Cook County’s health and hospitals system has hired a new CEO: the second-in-command of New York’s health system. One of Ramanathan Raju’s big selling points was fiscal shrewdness, since he helped reduce a $1.2 billion budget gap in New York.
That experience could come in handy in Cook County, where the health system is nearly $100 million in the hole. Raju said it’s too early to discuss how to close that deficit, saying he needs to study the budget first.
He also indicated he’s withholding judgment on the system’s controversial strategic plan.
“The plan is the plan on the paper,” Raju said at a news conference announcing his appointment. “But the problem is, how does it affect the local culture, and what will be the local community’s needs, need all be taken into consideration before we do any of those things.”
Raju’s predecessor, Bill Foley, was criticized for not communicating the system’s strategic plan well enough to the public. The plan calls for reorganizing services, including the closure of Oak Forest Hospital. That contentious move is set to come up for a third vote before a state board on August 16th. Raju won’t start the job until October.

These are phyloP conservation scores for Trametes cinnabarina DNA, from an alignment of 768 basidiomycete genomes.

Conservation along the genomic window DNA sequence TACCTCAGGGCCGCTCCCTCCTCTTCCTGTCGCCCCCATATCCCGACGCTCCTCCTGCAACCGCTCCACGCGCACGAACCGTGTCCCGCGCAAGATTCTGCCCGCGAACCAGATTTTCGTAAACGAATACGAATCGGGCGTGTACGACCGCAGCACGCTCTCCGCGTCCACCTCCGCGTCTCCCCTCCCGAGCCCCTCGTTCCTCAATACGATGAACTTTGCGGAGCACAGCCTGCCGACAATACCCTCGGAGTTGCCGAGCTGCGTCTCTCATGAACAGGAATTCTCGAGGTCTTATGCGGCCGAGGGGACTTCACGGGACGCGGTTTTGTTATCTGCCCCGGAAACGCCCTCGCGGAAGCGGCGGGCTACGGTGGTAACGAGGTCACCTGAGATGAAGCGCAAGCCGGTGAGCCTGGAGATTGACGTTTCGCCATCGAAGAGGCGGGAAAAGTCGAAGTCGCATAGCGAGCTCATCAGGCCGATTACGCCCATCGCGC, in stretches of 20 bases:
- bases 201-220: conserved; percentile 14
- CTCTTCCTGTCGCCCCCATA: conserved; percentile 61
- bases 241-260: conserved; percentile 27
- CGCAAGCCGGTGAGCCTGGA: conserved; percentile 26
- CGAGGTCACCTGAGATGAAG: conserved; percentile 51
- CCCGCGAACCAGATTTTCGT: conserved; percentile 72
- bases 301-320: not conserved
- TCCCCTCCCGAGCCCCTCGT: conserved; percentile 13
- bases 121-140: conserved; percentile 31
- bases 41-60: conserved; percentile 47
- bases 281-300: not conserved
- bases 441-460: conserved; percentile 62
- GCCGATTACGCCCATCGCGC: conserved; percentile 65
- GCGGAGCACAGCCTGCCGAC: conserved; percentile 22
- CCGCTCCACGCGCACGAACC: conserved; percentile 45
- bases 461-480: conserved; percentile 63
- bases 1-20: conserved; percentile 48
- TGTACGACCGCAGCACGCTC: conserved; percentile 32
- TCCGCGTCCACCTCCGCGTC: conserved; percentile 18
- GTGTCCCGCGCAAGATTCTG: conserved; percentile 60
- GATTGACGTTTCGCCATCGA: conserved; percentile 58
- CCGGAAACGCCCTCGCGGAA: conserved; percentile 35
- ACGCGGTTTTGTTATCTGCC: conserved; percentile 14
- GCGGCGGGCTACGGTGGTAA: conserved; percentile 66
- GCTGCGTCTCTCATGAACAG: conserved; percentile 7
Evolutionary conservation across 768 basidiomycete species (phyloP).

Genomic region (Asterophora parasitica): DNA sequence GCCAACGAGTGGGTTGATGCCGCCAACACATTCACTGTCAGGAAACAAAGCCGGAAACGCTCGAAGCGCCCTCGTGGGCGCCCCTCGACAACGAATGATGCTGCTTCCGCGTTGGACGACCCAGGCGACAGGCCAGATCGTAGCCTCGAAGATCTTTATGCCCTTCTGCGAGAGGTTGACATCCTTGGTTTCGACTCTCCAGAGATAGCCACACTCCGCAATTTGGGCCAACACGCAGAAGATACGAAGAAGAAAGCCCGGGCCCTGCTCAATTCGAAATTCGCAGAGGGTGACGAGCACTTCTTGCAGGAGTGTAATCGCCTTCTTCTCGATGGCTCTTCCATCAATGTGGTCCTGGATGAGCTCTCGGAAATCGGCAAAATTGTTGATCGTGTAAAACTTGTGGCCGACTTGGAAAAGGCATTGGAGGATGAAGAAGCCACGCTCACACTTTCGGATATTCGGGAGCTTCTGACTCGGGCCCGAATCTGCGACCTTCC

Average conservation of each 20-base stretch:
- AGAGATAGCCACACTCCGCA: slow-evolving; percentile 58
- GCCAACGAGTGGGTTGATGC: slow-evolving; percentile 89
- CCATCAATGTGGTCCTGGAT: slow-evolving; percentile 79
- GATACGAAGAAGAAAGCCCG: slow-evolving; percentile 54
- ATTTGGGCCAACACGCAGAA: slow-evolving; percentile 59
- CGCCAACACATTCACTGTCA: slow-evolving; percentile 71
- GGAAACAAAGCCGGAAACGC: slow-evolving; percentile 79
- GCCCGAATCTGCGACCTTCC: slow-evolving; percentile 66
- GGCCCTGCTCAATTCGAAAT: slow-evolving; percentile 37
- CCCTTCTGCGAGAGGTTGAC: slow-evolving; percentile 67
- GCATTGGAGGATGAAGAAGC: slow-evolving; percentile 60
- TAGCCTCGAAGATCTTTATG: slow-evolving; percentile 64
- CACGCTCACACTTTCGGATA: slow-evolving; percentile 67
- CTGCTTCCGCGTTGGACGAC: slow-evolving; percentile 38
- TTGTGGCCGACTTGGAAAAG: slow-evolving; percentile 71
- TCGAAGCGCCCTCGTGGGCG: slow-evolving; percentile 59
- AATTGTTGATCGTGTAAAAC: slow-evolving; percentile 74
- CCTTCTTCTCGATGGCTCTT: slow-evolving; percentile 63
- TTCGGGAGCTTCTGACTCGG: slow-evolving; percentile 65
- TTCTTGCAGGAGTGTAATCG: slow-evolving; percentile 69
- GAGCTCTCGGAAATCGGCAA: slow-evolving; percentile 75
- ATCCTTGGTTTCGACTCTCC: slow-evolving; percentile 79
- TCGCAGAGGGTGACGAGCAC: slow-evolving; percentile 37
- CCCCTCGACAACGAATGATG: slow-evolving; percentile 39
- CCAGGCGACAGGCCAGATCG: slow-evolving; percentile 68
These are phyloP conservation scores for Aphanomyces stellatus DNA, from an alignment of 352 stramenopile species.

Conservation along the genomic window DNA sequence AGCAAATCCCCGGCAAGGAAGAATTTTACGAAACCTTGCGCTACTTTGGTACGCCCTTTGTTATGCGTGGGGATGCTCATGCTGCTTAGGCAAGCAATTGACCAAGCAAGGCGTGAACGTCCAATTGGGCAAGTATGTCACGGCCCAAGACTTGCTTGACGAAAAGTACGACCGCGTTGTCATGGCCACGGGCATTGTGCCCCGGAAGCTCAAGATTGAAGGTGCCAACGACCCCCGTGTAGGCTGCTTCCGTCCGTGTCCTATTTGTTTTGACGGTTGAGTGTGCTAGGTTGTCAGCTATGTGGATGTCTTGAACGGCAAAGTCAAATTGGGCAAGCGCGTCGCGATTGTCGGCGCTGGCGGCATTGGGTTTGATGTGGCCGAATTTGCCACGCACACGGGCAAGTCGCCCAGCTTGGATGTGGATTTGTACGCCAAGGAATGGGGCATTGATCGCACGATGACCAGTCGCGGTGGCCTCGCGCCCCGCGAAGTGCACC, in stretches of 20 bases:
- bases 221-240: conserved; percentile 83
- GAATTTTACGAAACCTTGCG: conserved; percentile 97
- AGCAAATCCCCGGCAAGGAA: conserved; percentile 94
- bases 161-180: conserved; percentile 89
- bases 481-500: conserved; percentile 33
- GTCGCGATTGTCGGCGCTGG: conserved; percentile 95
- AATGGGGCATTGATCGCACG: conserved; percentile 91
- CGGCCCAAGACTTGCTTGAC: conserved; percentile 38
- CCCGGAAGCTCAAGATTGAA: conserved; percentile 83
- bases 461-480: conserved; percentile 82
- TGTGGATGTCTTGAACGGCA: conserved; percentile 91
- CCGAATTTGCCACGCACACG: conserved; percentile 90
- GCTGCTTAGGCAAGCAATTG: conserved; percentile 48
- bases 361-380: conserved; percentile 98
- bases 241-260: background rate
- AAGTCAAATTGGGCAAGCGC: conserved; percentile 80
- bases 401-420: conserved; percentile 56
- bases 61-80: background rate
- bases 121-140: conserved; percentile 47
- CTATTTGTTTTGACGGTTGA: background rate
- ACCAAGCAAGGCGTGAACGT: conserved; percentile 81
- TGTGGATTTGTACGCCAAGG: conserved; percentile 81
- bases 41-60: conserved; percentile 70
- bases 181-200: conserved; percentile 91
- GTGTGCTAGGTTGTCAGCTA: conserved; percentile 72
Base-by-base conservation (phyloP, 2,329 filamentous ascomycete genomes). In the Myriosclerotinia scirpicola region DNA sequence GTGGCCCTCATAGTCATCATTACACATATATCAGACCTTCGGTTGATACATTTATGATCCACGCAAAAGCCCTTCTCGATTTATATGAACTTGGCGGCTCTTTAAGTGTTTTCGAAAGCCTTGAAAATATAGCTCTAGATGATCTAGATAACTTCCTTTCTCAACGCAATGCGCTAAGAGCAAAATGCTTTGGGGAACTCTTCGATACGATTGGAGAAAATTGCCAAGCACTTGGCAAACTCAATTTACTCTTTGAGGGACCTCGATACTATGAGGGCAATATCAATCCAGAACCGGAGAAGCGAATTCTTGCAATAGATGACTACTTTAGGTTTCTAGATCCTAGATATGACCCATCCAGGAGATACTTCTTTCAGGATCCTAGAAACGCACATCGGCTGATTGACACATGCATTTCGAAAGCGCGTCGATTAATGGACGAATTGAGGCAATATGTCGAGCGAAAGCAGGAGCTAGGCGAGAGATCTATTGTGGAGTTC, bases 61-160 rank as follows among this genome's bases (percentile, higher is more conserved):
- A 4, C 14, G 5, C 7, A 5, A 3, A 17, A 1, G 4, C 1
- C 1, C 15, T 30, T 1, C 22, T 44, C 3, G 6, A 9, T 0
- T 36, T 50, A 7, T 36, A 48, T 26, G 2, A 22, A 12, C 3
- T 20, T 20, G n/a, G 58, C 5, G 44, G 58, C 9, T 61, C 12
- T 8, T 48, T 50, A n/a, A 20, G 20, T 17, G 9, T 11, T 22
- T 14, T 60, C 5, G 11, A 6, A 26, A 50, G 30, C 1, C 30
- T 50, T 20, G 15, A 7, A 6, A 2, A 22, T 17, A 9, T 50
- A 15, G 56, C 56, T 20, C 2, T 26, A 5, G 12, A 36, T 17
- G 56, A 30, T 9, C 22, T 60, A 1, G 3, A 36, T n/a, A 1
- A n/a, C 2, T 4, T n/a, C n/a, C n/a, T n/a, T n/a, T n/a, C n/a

County health officials also responded at the news conference to insinuations that the health system is dragging down county finances, suggesting that the money problems come in part from county government itself.
Cook County Board President Toni Preckwinkle pointed out Thursday that health care costs account for $96 million of the county’s $116 million dollar hole.
A big part of the shortfall comes from long delays by the state in processing Medicaid applications. Finance chairman David Carvalho said the health and hospitals board never promised that money would come this year, but county commissioners chose to count on it.
Another big source of the deficit is the fact that the county hospitals were supposed to start billing for physician services, but that’s been pushed back into at least the next fiscal year.
Carvalho didn’t expressly blame county government, but he said one reason is the lack of capital funds. That money, earmarked for new projects like the billing system, was frozen by Preckwinkle.
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